Senate Dems’ choice: Election reform first, or Biden’s megabill?

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Sen. Raphael Warnock (D-Ga.) said he spent the weekend talking to Manchin and other Democrats about prioritizing legislation on ballot access, which he called a “moral question” that his party needs to confront.

“Voting rights should be the very next thing we do,” Warnock told reporters. “We’ve got to get Medicaid expansion, we’ve got to get child care, we’ve got to get relief to farmers. All of those things matter. But the point I’m making in this moment is: we have to have a democratic framework to continue to push for those things.”

Demonstrating that balancing act going on in the caucus, with President Joe Biden’s economic agenda on the line, Democrats devoted their Tuesday party meeting to their elections bill and rules changes likely needed for it to pass.

Those internal disputes are heightening the urgency among Democrats to decide between which of the party’s two biggest remaining goals they should consider first. Manchin’s central role in each piece of legislation “makes them interrelated,” said Senate Majority Whip Dick Durbin (D-Ill.).

“The dynamics are interwoven,” said Sen. Elizabeth Warren (D-Mass.), who is urging Democrats to finish both the elections and voting reform bill and the social spending bill in December. “There’s no policy reason they have to be linked, but they do come down to the same person.”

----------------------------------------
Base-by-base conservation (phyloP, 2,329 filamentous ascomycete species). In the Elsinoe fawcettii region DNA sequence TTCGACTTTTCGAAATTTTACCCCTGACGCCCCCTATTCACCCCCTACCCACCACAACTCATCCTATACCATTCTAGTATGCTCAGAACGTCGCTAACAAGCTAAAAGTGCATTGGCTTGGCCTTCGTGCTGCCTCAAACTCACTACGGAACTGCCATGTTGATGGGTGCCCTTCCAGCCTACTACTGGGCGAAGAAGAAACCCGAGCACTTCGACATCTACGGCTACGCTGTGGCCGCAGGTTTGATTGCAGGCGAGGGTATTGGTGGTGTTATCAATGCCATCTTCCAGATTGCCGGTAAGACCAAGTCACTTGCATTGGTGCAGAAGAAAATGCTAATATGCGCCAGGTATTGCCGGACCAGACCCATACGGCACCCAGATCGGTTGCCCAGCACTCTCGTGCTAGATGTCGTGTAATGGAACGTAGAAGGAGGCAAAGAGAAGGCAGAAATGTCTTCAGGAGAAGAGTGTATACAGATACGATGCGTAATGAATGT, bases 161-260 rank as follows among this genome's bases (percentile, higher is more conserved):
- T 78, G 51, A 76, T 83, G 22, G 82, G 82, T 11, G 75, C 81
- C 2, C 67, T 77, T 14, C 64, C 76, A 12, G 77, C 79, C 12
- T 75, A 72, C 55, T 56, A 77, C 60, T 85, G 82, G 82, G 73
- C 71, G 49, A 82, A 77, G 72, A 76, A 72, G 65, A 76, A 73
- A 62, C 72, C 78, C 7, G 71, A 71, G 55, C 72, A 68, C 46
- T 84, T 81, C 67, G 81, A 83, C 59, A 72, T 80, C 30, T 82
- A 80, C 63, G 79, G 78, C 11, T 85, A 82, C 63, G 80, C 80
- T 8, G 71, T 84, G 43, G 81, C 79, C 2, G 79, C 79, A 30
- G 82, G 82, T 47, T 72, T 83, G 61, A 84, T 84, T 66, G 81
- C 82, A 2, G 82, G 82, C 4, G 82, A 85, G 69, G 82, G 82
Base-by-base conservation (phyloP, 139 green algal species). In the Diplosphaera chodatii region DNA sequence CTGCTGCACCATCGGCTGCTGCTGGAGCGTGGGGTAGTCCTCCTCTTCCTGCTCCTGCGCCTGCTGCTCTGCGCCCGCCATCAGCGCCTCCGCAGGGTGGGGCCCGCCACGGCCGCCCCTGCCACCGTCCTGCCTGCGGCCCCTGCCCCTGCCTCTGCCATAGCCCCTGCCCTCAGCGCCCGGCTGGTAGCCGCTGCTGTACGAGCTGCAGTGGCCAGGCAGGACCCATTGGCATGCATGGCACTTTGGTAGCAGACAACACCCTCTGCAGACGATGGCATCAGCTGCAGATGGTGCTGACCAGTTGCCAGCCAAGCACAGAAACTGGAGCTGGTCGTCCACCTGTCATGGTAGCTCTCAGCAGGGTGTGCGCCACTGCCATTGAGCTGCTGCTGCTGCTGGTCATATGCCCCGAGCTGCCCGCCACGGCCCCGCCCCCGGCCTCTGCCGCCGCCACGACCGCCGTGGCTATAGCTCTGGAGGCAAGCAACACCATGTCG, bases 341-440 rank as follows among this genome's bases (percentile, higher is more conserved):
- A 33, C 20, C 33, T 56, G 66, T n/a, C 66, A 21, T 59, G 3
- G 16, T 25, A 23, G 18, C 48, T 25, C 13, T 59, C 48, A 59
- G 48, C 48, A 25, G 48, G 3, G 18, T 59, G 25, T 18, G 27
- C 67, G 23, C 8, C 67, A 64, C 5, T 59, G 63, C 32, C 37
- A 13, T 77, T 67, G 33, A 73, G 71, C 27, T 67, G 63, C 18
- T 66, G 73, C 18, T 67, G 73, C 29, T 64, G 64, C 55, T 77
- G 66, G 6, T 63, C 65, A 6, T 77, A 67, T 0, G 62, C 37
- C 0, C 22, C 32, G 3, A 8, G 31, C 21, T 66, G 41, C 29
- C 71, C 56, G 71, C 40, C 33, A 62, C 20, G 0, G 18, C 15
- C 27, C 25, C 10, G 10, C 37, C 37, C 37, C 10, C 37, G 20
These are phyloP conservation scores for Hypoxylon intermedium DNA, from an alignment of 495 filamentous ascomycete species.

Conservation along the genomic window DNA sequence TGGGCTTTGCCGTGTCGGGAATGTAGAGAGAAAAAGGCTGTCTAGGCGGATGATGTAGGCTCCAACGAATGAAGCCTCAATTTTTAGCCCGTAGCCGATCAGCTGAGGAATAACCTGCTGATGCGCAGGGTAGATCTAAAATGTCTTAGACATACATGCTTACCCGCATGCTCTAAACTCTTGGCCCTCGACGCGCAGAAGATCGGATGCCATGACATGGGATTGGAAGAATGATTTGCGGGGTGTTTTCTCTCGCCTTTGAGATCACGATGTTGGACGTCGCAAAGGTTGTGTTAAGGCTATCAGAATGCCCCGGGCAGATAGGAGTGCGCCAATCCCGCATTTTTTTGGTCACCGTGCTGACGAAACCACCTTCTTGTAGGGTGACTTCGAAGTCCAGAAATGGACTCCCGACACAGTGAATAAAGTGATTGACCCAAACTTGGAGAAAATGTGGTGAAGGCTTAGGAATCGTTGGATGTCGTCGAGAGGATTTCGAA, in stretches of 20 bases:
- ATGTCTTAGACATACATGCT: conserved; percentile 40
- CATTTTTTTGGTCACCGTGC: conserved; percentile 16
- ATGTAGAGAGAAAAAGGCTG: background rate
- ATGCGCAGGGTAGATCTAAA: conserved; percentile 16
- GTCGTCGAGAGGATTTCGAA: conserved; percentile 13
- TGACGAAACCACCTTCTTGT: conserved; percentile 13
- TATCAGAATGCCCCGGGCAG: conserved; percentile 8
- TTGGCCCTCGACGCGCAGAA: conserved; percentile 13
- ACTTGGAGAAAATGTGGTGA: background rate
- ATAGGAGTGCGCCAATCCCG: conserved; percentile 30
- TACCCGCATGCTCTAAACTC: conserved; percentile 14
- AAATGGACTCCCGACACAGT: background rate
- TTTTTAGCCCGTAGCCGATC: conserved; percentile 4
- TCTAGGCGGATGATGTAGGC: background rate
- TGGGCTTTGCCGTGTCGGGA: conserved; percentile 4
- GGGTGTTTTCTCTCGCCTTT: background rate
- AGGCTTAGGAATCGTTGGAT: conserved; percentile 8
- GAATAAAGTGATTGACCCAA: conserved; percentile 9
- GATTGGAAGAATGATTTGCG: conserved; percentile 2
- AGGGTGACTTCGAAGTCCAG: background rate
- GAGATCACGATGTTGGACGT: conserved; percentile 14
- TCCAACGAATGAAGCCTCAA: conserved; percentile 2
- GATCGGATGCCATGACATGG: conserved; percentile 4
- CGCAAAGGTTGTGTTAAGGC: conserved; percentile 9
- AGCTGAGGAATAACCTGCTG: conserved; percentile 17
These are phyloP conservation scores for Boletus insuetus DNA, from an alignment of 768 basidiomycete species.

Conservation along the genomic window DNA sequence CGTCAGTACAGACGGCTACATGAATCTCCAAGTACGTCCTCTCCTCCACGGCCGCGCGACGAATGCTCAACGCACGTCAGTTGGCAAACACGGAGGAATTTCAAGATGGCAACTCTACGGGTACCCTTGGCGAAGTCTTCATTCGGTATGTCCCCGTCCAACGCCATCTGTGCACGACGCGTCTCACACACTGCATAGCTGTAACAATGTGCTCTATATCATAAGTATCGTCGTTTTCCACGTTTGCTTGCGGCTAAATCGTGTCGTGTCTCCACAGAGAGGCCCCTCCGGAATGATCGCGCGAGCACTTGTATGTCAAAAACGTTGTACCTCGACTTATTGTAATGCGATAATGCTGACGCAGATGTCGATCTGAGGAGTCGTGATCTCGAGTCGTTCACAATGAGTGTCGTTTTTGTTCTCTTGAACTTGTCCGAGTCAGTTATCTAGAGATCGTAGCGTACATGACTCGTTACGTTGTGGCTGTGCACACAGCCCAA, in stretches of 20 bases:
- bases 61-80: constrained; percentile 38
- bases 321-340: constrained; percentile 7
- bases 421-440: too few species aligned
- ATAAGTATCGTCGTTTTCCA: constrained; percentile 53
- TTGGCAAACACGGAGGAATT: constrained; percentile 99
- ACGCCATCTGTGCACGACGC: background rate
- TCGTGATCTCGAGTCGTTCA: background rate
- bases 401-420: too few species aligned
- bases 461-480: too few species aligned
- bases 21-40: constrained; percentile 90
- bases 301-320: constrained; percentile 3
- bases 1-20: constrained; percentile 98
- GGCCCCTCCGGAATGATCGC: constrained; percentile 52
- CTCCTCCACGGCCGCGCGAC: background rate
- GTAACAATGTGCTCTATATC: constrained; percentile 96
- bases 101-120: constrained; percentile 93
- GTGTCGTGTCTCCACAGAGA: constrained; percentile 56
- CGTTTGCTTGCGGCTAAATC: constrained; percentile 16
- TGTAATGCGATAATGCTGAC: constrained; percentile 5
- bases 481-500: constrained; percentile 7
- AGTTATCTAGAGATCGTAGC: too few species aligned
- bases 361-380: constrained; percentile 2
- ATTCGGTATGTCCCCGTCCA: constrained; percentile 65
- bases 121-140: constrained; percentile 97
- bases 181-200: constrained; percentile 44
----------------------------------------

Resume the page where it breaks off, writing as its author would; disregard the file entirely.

Manchin is not yet committed to the $1.7 trillion climate and social safety net legislation, nor does he support changing the Senate rules to push through an elections bill on a simple majority. He spoke with Biden Monday about the domestic spending bill and met with a trio of Democrats Tuesday to discuss voting rights and the rules changes needed to pass it, signs that the West Virginia Democrat is still open to casting his critical vote for both measures.

Manchin is expected to speak to Biden again soon and also discussed voting rights legislation in Tuesday’s full caucus meeting, according to attendees.

The current moment is a gut check for a Democratic Party that’s followed through on several major accomplishments during Biden’s presidency but also set expectations sky-high. The majority party passed $1.9 trillion in coronavirus aid, worked with Republicans on a $550 billion infrastructure law and united all 50 Senate Democrats around a sweeping elections bill.

But that legislation can’t pass under current Senate rules due to Republican opposition, and Democrats had to cut Biden’s sweeping spending plan in half from where it started — yet it still remains in limbo.

Schumer wants to address voting rights before the end of the year and is pushing Democrats to vote on the social spending bill by Christmas. But the parliamentarian is still reviewing key elements of the House-passed proposal and could reject provisions that don’t comply with Senate rules. Plus, Democrats still need to reach an agreement on state and local tax relief and potentially make more changes to bring Manchin on board.

Democrats are using the so-called budget reconciliation process to pass the social spending bill, which allows them to sidestep a filibuster and pass the legislation along party lines within strict constraints.